"We remain concerned with AT&T's higher exposure to the declining enterprise long distance market as well as its moderately aggressive broadband strategy which dilute the benefit of Cingular," wrote Kevin Moore, an analyst with Wachovia Capital Markets, in a recent report.

Moore estimates that the new AT&T will generate less than a quarter of its sales and about 21.5 percent of its earnings before interest, taxes, depreciation and amortization (EBITDA) from the Cingular wireless business.

By way of comparison, BellSouth generates about 41 percent of its total revenue and 31 percent of EBITDA from wireless, Moore estimated.

Comack added that investors considering bets in telecom should focus on companies that have stronger wireless businesses. He said that in addition to competition from Verizon's wireless unit, the new AT&T will face increased pressure from Sprint Nextel (Research) and the group of top cable companies that are partnering with Sprint to offer their own wireless service.

"If you are going to be in telecom at all, you want to be in wireless stocks. There is no reason to be an investor in SBC/AT&T," he said.

And if competition from other big phone and cable companies wasn't bad enough, AT&T also has to contend with a host of new challengers such as Internet phone companies Vonage and Skype, which is now owned by eBay (Research). Search giants Google (Research) and Yahoo! (Research) could become a force in the so-called voice over Internet protocol (VoIP) market as well.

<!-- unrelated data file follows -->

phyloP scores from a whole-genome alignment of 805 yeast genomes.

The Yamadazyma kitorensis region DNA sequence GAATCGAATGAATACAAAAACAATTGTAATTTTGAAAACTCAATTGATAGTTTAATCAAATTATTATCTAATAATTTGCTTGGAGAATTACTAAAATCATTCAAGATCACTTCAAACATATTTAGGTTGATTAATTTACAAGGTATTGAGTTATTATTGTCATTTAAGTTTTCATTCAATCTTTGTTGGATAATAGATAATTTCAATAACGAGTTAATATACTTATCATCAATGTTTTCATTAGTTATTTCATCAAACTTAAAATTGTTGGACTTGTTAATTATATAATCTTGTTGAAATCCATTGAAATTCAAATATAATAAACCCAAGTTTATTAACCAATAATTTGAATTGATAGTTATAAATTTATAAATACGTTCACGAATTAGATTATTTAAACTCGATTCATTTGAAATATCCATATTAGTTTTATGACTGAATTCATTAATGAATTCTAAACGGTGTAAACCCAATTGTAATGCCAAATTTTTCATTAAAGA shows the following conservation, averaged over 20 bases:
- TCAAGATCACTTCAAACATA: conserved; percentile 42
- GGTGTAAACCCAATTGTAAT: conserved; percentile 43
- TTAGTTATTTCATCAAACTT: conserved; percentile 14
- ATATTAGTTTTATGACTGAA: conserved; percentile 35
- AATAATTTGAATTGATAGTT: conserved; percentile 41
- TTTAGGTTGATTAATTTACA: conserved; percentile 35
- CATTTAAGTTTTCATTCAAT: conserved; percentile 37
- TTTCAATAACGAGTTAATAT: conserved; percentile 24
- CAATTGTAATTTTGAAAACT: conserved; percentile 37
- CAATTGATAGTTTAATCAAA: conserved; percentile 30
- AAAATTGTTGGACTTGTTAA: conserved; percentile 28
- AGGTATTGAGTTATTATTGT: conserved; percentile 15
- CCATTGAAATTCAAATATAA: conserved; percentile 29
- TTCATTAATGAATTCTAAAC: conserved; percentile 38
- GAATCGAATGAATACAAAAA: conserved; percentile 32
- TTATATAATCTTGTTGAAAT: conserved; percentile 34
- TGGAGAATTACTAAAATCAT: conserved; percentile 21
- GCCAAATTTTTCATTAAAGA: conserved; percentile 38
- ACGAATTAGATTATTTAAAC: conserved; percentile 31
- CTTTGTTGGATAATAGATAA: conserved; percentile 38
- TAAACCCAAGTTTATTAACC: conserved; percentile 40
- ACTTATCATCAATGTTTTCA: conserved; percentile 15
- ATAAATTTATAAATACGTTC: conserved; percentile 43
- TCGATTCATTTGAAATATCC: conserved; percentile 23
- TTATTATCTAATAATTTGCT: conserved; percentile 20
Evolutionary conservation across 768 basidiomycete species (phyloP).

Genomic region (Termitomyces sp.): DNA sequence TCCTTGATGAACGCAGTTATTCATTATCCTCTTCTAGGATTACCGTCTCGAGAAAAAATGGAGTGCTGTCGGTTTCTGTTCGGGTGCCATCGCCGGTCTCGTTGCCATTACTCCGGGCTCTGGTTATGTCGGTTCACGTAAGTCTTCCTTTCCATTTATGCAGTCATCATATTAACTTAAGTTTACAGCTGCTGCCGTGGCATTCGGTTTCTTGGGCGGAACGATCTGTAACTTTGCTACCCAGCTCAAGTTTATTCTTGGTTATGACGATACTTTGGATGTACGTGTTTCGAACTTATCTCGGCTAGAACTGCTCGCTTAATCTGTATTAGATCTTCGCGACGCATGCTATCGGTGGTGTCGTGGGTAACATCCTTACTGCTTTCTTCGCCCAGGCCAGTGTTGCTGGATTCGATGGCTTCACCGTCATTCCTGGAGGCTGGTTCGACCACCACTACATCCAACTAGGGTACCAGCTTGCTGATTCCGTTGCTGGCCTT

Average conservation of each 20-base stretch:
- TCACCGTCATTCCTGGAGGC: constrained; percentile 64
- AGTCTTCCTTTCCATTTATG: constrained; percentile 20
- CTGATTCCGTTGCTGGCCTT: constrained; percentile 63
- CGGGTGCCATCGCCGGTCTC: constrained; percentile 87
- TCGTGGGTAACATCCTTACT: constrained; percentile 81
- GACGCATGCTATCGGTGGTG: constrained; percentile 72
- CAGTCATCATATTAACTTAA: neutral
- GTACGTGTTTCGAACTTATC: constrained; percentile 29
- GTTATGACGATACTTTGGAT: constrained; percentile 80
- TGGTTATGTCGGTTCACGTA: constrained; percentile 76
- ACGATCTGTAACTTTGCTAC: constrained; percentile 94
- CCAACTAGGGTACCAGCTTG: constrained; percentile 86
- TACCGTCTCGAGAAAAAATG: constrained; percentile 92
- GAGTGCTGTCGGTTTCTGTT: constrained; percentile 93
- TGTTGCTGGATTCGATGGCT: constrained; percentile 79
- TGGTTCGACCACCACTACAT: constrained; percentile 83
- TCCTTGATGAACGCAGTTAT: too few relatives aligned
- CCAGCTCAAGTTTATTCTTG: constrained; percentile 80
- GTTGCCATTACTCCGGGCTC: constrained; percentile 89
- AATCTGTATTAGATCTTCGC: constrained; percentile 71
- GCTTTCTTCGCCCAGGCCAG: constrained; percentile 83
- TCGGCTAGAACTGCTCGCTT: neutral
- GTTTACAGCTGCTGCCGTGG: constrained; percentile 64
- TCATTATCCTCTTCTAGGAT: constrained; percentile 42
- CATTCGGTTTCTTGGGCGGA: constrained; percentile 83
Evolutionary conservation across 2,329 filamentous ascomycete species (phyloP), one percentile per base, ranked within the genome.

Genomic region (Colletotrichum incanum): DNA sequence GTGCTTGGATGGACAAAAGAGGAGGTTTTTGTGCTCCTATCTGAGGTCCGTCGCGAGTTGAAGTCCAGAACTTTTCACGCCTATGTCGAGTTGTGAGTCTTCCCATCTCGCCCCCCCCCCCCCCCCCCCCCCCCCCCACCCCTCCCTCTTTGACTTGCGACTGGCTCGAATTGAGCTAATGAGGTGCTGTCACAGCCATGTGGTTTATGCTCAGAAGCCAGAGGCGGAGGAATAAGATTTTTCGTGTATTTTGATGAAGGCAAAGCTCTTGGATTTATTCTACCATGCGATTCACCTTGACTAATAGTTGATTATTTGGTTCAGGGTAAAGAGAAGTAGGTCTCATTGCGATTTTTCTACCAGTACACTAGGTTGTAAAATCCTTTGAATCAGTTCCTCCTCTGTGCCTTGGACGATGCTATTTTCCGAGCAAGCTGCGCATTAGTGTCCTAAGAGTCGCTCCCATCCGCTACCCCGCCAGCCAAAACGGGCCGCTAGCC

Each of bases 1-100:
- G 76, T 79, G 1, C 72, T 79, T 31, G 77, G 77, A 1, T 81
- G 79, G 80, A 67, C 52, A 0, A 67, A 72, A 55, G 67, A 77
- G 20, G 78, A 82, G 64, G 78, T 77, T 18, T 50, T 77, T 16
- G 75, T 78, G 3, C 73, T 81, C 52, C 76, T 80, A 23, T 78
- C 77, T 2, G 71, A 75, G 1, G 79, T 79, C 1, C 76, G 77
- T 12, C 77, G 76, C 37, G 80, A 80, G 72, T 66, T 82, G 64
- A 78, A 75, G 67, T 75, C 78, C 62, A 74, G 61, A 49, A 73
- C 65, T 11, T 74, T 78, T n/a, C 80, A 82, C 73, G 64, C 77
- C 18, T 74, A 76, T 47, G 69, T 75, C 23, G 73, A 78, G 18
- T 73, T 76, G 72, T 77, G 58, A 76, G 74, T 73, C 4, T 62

To be sure, the new AT&T has a VoIP offering of its own. But Victor Schnee, president of Probe Financial Associates, an independent telecom research firm, said that the toughest task for the new AT&T will be trying to expand in emerging telecom businesses like VoIP and digital television services while also dealing with the integration of the more mature assets from the old AT&T.

"This is a work in progress," said Schnee. "They are struggling with how do they modernize and take advantage of new growth markets. It's hard to get excited about closing the AT&T deal."

Other telcos are better bargains

Of course, some might argue that all these risks are already priced into the stock. AT&T, after all, trades at just 14 times 2006 earnings estimates. But that's not exactly a bargain considering that analysts expect earnings to increase by just 6.7 percent next year.

BellSouth also trades at 14 times next year's profit projections but analysts expect earnings to increase by 11 percent. And even though Sprint Nextel trades at a premium of 16 times 2006 estimates, it also looks like a better bet than AT&T since its profits are expected to increase by nearly 14 percent next year.

Given its prospects, the new Ma Bell looks an awful lot like the old Ma Bell. And that's not a good thing.

For a look at more telecom stocks, click here.

Latin American telecom stocks have been winners this year. Click here.

Analysts quoted in this story do not own shares of the companies mentioned. Wachovia has done banking for AT&T, BellSouth and Qwest The other firms do not have investment banking ties to the companies.

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Written by: Paul R. La Monica